Last year on the Charlie Rose show, in a segment that also included Martin Feldstein and Dave Leonhardt, Bill Bradley articulated a principle I hadn't heard before, but one that seems to try to reconcile these tensions.  Bradley said that each dollar of income should be taxed the same way - a full flat tax approach.  This could happen if there were no deductions whatsoever, there is no separate payroll tax, and capital income and earned income are taxed at the same rate.   If this were to happen, would both Liberals and Conservatives accept it?  I confess to struggle with this question, not knowing my own mind on the issue.

On the one hand, you could get rid of deductions, have the payroll tax bundled with the income tax, and treat capital income and earned income the same for tax purposes, while maintaining increasing marginal tax rates.  This is my personal ideal.   On the other hand, I posed the issue by talking about gridlock.  Does my personal ideal have a chance of being implemented?   Does any other approach have  a chance to be implemented that includes the feature that the rich will pay more in taxes than they currently are paying?  It's on the other hand where Bradley's "principle" seems to recognize the reality needed for compromise. 

Let me now assume we have a "flat tax," not to resolve the issues discussed above but simply to make the numbers easy to talk about.  The flat tax rate then would be one and the same as the share of GDP the Federal Government collects in tax revenue.  What should that rate be or, equivalently for the purposes of analysis, what should that share of GDP be? 

The big issue here is whether we should answer this by appeal to historical norms (where 20% sounds like a nice round number) or if, instead, we say this is a new ballgame because of rising income inequality and the aging of society, and that demands higher shares.  There is much rhetoric, often expressed angrily, around these issues.  The point is put forward by Conservatives that government is too big, but even they should recognize that is a critique about relative size only.  How does one answer the Goldilocks question: when is the size of government just right?  To my knowledge this is not done by appeal to principle a la Bill Bradley but rather is mainly the practice of looking backward at historical shares (a practice I believe Milton Friedman popularized).  It would be nice if economic theory of public finance could serve up a principle or set of principles.  It does so for local government spending and taxation via the Tiebout (vote with your feet) model.  Unfortunately, that's not useful here.  At the federal level, the taxation is essentially divorced from the basket of public good that are provided.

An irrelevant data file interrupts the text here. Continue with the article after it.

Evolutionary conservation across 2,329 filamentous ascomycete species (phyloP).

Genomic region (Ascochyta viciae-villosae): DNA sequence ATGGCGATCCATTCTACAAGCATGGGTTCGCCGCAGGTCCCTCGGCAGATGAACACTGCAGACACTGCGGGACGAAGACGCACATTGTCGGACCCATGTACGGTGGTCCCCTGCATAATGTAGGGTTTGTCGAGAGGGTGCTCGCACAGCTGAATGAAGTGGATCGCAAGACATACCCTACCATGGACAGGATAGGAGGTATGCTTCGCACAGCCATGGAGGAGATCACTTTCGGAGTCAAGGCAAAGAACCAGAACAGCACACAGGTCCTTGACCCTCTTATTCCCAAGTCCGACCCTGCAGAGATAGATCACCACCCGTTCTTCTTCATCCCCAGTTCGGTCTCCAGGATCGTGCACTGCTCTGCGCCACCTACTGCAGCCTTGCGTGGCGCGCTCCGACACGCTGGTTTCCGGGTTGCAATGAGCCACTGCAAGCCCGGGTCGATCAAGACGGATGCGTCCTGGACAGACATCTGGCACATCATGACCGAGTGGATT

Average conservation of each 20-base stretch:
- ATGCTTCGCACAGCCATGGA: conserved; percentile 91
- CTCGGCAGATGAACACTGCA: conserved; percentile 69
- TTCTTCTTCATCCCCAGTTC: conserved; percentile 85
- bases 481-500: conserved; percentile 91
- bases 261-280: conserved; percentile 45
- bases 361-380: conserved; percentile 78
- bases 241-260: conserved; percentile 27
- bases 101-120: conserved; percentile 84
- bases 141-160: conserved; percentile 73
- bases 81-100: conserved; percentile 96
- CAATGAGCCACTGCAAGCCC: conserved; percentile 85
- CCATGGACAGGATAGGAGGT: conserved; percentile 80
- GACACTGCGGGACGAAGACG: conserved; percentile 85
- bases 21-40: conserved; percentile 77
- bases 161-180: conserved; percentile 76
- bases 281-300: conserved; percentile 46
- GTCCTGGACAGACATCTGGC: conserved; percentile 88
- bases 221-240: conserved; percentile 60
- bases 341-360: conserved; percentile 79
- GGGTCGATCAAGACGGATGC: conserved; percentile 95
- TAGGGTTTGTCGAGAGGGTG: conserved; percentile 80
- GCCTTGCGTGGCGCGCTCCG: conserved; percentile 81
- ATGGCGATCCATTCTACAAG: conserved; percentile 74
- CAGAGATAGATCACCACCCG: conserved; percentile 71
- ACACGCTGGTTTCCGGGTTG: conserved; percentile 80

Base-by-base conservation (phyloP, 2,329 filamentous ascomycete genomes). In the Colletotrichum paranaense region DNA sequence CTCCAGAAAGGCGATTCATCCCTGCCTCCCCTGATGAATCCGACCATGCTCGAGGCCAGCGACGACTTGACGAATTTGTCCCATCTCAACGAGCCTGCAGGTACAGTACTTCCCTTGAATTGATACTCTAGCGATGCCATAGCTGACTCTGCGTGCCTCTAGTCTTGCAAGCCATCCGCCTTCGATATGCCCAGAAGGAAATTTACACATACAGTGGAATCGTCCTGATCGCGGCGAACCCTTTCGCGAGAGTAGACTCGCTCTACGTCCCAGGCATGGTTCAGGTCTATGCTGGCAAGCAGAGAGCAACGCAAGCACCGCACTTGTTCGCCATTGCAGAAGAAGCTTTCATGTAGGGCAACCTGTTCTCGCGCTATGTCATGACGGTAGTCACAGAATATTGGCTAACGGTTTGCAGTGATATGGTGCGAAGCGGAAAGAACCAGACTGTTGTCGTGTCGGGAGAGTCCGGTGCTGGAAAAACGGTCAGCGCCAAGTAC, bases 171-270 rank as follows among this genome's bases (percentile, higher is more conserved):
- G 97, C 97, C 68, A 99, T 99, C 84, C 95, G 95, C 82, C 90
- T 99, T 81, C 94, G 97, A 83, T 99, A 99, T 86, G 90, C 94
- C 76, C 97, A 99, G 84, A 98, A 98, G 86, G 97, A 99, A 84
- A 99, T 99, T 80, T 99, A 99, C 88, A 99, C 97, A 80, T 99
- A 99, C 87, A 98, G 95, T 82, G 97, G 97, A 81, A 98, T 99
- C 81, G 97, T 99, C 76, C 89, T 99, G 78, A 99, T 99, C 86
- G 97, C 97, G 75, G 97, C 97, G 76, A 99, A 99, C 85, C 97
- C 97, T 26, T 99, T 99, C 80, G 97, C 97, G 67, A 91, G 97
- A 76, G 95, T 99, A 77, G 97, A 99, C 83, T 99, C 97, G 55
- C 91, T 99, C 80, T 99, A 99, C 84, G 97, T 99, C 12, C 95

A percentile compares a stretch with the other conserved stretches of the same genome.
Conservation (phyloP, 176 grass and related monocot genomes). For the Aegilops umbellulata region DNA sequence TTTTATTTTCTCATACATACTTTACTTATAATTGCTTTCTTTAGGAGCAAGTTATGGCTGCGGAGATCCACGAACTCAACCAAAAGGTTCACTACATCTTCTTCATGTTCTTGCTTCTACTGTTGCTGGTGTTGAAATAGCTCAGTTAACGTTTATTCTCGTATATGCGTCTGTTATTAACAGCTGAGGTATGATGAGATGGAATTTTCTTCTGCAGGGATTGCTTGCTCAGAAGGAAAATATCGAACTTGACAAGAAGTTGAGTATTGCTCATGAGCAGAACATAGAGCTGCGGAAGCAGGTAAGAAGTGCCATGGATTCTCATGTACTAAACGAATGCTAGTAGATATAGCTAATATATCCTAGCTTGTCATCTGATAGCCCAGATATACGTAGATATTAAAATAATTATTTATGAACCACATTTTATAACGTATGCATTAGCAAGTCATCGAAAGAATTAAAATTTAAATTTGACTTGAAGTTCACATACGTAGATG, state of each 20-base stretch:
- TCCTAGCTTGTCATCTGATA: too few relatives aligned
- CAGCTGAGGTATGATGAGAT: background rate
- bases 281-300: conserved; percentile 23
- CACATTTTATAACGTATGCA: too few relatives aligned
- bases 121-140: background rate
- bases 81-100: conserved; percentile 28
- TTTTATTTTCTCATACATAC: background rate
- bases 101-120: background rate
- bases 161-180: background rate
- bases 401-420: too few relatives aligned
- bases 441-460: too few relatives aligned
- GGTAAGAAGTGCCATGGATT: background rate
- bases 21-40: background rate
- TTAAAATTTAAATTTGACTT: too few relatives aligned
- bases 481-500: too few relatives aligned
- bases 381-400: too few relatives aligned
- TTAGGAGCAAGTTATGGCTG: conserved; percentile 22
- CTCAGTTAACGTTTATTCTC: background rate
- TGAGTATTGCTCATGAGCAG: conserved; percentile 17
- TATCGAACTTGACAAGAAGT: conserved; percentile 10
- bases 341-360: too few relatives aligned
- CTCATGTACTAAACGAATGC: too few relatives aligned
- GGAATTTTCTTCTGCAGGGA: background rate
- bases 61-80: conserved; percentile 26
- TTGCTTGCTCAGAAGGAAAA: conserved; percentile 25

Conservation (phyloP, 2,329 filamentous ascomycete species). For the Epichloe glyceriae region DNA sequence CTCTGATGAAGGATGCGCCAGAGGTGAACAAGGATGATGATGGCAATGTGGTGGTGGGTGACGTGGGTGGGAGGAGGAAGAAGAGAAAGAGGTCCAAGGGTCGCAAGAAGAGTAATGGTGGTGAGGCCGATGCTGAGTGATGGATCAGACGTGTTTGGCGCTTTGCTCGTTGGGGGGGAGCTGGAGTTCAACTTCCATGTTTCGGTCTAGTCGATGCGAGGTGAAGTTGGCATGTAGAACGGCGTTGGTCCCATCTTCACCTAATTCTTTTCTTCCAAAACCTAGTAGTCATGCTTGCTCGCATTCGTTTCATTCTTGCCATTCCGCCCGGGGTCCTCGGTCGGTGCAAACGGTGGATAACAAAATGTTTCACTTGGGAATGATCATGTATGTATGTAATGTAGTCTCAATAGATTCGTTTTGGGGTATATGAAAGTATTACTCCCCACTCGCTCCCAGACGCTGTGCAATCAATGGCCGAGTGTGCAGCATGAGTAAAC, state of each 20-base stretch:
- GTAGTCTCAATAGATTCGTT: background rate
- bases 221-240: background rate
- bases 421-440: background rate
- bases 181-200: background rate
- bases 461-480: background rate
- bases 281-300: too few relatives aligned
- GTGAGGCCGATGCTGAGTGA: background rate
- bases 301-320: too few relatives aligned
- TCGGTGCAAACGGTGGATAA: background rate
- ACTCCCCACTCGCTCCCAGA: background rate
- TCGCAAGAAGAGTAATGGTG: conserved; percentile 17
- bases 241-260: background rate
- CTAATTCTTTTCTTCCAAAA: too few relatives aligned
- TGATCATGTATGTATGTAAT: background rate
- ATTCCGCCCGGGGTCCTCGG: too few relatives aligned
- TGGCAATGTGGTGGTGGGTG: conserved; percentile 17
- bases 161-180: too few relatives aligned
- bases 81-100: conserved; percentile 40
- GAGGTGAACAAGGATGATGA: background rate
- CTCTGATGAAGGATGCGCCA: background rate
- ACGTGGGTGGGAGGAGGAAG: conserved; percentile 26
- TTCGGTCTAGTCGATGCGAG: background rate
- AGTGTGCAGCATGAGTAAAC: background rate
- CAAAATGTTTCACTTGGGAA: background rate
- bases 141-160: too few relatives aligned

There is a further important issue that if we eliminate or reduce the deductions, as Martin Feldstein suggests we do, there is then the question of whether some socially productive spending done by private citizens ceases.  (I'm inclined to agree with Feldstein that there is waste in excess home consumption and perhaps in overly generous health insurance because of the tax deductions, but suppose also that charitable contributions decline.  What will replace the charitable contributions?)  Might government spending have to increase somewhat to offset the decline in this socially productive private spending?

Let me get back to Dionne and Brooks on how they see the Ryan Budget.  That they can come to such different conclusions suggests they are asking different questions in framing the response.  Dionne seems to be asking, whom does Ryan believe the Government can say no to?  Dionne's answer is that Ryan is picking on the poor and defenseless and that doing so is deplorable.  Brooks asks a different question, how does the Federal Budget come into balance long term?  Brooks gives Ryan some credit for asking the question, although his budget doesn't bring us any closer to passing something like that.  

We need to get further along on thinking through these issues.  As it is, it seems like more gridlock is the safe prediction.

No comments: